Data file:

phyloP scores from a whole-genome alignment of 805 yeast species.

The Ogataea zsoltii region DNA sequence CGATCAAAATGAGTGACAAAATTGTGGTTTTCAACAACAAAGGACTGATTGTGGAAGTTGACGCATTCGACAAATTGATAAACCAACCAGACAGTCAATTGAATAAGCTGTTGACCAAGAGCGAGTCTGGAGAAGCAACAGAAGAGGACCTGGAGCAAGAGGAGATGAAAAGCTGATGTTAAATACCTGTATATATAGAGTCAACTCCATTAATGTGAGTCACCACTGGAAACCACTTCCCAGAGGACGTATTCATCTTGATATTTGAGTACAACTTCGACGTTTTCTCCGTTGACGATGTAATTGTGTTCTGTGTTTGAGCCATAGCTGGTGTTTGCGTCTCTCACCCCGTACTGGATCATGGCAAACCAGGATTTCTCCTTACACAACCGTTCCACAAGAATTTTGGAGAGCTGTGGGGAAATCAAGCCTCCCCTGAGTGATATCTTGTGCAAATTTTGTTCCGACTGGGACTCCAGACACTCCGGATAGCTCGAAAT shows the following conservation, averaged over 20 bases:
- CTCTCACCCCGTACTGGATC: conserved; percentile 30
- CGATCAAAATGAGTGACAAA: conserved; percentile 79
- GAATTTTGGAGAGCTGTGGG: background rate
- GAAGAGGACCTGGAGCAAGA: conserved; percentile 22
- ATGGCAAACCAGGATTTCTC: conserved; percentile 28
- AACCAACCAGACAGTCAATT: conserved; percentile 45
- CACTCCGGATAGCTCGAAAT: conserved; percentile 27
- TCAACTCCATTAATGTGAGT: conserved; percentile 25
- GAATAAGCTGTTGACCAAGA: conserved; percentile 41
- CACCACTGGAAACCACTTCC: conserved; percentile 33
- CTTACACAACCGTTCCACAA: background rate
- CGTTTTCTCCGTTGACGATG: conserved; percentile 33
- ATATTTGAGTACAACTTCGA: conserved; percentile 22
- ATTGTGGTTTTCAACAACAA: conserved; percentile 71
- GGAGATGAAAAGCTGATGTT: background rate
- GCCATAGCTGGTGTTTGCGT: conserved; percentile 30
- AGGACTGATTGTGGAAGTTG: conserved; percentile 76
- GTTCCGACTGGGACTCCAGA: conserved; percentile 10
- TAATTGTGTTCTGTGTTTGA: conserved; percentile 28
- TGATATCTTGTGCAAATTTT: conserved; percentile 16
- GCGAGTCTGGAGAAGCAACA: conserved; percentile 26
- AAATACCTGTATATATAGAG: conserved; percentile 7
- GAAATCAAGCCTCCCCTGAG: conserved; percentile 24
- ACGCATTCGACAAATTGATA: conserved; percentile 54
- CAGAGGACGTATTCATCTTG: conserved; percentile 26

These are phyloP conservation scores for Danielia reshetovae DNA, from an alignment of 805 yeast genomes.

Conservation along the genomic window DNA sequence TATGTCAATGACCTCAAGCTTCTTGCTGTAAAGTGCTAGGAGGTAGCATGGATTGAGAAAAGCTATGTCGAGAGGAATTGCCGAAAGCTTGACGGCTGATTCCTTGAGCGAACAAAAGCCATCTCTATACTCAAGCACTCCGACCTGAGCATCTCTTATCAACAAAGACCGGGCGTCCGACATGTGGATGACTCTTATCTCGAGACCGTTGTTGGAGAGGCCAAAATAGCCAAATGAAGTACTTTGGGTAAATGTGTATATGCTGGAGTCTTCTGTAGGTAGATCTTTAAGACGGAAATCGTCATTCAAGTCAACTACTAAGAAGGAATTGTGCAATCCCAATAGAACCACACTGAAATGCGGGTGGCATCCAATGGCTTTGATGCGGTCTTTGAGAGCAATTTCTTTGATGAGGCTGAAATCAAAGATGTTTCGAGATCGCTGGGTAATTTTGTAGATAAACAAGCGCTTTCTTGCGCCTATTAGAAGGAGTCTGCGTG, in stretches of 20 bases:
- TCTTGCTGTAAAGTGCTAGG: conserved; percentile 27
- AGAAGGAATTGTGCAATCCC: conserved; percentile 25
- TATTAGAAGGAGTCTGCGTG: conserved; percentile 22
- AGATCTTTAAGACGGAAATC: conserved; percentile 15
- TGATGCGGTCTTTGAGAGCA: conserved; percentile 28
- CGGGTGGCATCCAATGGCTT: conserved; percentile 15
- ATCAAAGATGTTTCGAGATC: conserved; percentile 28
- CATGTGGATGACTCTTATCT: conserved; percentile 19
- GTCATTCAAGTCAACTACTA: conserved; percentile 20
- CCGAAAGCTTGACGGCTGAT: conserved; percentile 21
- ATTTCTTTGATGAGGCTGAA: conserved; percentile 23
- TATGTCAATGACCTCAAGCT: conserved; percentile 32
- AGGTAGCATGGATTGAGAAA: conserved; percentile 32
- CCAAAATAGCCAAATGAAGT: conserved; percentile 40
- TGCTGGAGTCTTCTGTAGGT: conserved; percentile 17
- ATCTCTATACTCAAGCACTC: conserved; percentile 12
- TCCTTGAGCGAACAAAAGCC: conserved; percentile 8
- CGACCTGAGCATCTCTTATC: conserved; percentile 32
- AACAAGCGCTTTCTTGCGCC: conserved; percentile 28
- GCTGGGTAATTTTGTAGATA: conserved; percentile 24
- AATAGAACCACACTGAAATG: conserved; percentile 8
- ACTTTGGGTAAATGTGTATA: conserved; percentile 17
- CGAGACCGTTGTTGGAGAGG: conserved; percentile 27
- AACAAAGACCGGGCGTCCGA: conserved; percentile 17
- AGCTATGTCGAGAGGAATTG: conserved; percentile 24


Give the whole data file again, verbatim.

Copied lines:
phyloP scores from a whole-genome alignment of 805 yeast species.

The Ogataea zsoltii region DNA sequence CGATCAAAATGAGTGACAAAATTGTGGTTTTCAACAACAAAGGACTGATTGTGGAAGTTGACGCATTCGACAAATTGATAAACCAACCAGACAGTCAATTGAATAAGCTGTTGACCAAGAGCGAGTCTGGAGAAGCAACAGAAGAGGACCTGGAGCAAGAGGAGATGAAAAGCTGATGTTAAATACCTGTATATATAGAGTCAACTCCATTAATGTGAGTCACCACTGGAAACCACTTCCCAGAGGACGTATTCATCTTGATATTTGAGTACAACTTCGACGTTTTCTCCGTTGACGATGTAATTGTGTTCTGTGTTTGAGCCATAGCTGGTGTTTGCGTCTCTCACCCCGTACTGGATCATGGCAAACCAGGATTTCTCCTTACACAACCGTTCCACAAGAATTTTGGAGAGCTGTGGGGAAATCAAGCCTCCCCTGAGTGATATCTTGTGCAAATTTTGTTCCGACTGGGACTCCAGACACTCCGGATAGCTCGAAAT shows the following conservation, averaged over 20 bases:
- CTCTCACCCCGTACTGGATC: conserved; percentile 30
- CGATCAAAATGAGTGACAAA: conserved; percentile 79
- GAATTTTGGAGAGCTGTGGG: background rate
- GAAGAGGACCTGGAGCAAGA: conserved; percentile 22
- ATGGCAAACCAGGATTTCTC: conserved; percentile 28
- AACCAACCAGACAGTCAATT: conserved; percentile 45
- CACTCCGGATAGCTCGAAAT: conserved; percentile 27
- TCAACTCCATTAATGTGAGT: conserved; percentile 25
- GAATAAGCTGTTGACCAAGA: conserved; percentile 41
- CACCACTGGAAACCACTTCC: conserved; percentile 33
- CTTACACAACCGTTCCACAA: background rate
- CGTTTTCTCCGTTGACGATG: conserved; percentile 33
- ATATTTGAGTACAACTTCGA: conserved; percentile 22
- ATTGTGGTTTTCAACAACAA: conserved; percentile 71
- GGAGATGAAAAGCTGATGTT: background rate
- GCCATAGCTGGTGTTTGCGT: conserved; percentile 30
- AGGACTGATTGTGGAAGTTG: conserved; percentile 76
- GTTCCGACTGGGACTCCAGA: conserved; percentile 10
- TAATTGTGTTCTGTGTTTGA: conserved; percentile 28
- TGATATCTTGTGCAAATTTT: conserved; percentile 16
- GCGAGTCTGGAGAAGCAACA: conserved; percentile 26
- AAATACCTGTATATATAGAG: conserved; percentile 7
- GAAATCAAGCCTCCCCTGAG: conserved; percentile 24
- ACGCATTCGACAAATTGATA: conserved; percentile 54
- CAGAGGACGTATTCATCTTG: conserved; percentile 26

These are phyloP conservation scores for Danielia reshetovae DNA, from an alignment of 805 yeast genomes.

Conservation along the genomic window DNA sequence TATGTCAATGACCTCAAGCTTCTTGCTGTAAAGTGCTAGGAGGTAGCATGGATTGAGAAAAGCTATGTCGAGAGGAATTGCCGAAAGCTTGACGGCTGATTCCTTGAGCGAACAAAAGCCATCTCTATACTCAAGCACTCCGACCTGAGCATCTCTTATCAACAAAGACCGGGCGTCCGACATGTGGATGACTCTTATCTCGAGACCGTTGTTGGAGAGGCCAAAATAGCCAAATGAAGTACTTTGGGTAAATGTGTATATGCTGGAGTCTTCTGTAGGTAGATCTTTAAGACGGAAATCGTCATTCAAGTCAACTACTAAGAAGGAATTGTGCAATCCCAATAGAACCACACTGAAATGCGGGTGGCATCCAATGGCTTTGATGCGGTCTTTGAGAGCAATTTCTTTGATGAGGCTGAAATCAAAGATGTTTCGAGATCGCTGGGTAATTTTGTAGATAAACAAGCGCTTTCTTGCGCCTATTAGAAGGAGTCTGCGTG, in stretches of 20 bases:
- TCTTGCTGTAAAGTGCTAGG: conserved; percentile 27
- AGAAGGAATTGTGCAATCCC: conserved; percentile 25
- TATTAGAAGGAGTCTGCGTG: conserved; percentile 22
- AGATCTTTAAGACGGAAATC: conserved; percentile 15
- TGATGCGGTCTTTGAGAGCA: conserved; percentile 28
- CGGGTGGCATCCAATGGCTT: conserved; percentile 15
- ATCAAAGATGTTTCGAGATC: conserved; percentile 28
- CATGTGGATGACTCTTATCT: conserved; percentile 19
- GTCATTCAAGTCAACTACTA: conserved; percentile 20
- CCGAAAGCTTGACGGCTGAT: conserved; percentile 21
- ATTTCTTTGATGAGGCTGAA: conserved; percentile 23
- TATGTCAATGACCTCAAGCT: conserved; percentile 32
- AGGTAGCATGGATTGAGAAA: conserved; percentile 32
- CCAAAATAGCCAAATGAAGT: conserved; percentile 40
- TGCTGGAGTCTTCTGTAGGT: conserved; percentile 17
- ATCTCTATACTCAAGCACTC: conserved; percentile 12
- TCCTTGAGCGAACAAAAGCC: conserved; percentile 8
- CGACCTGAGCATCTCTTATC: conserved; percentile 32
- AACAAGCGCTTTCTTGCGCC: conserved; percentile 28
- GCTGGGTAATTTTGTAGATA: conserved; percentile 24
- AATAGAACCACACTGAAATG: conserved; percentile 8
- ACTTTGGGTAAATGTGTATA: conserved; percentile 17
- CGAGACCGTTGTTGGAGAGG: conserved; percentile 27
- AACAAAGACCGGGCGTCCGA: conserved; percentile 17
- AGCTATGTCGAGAGGAATTG: conserved; percentile 24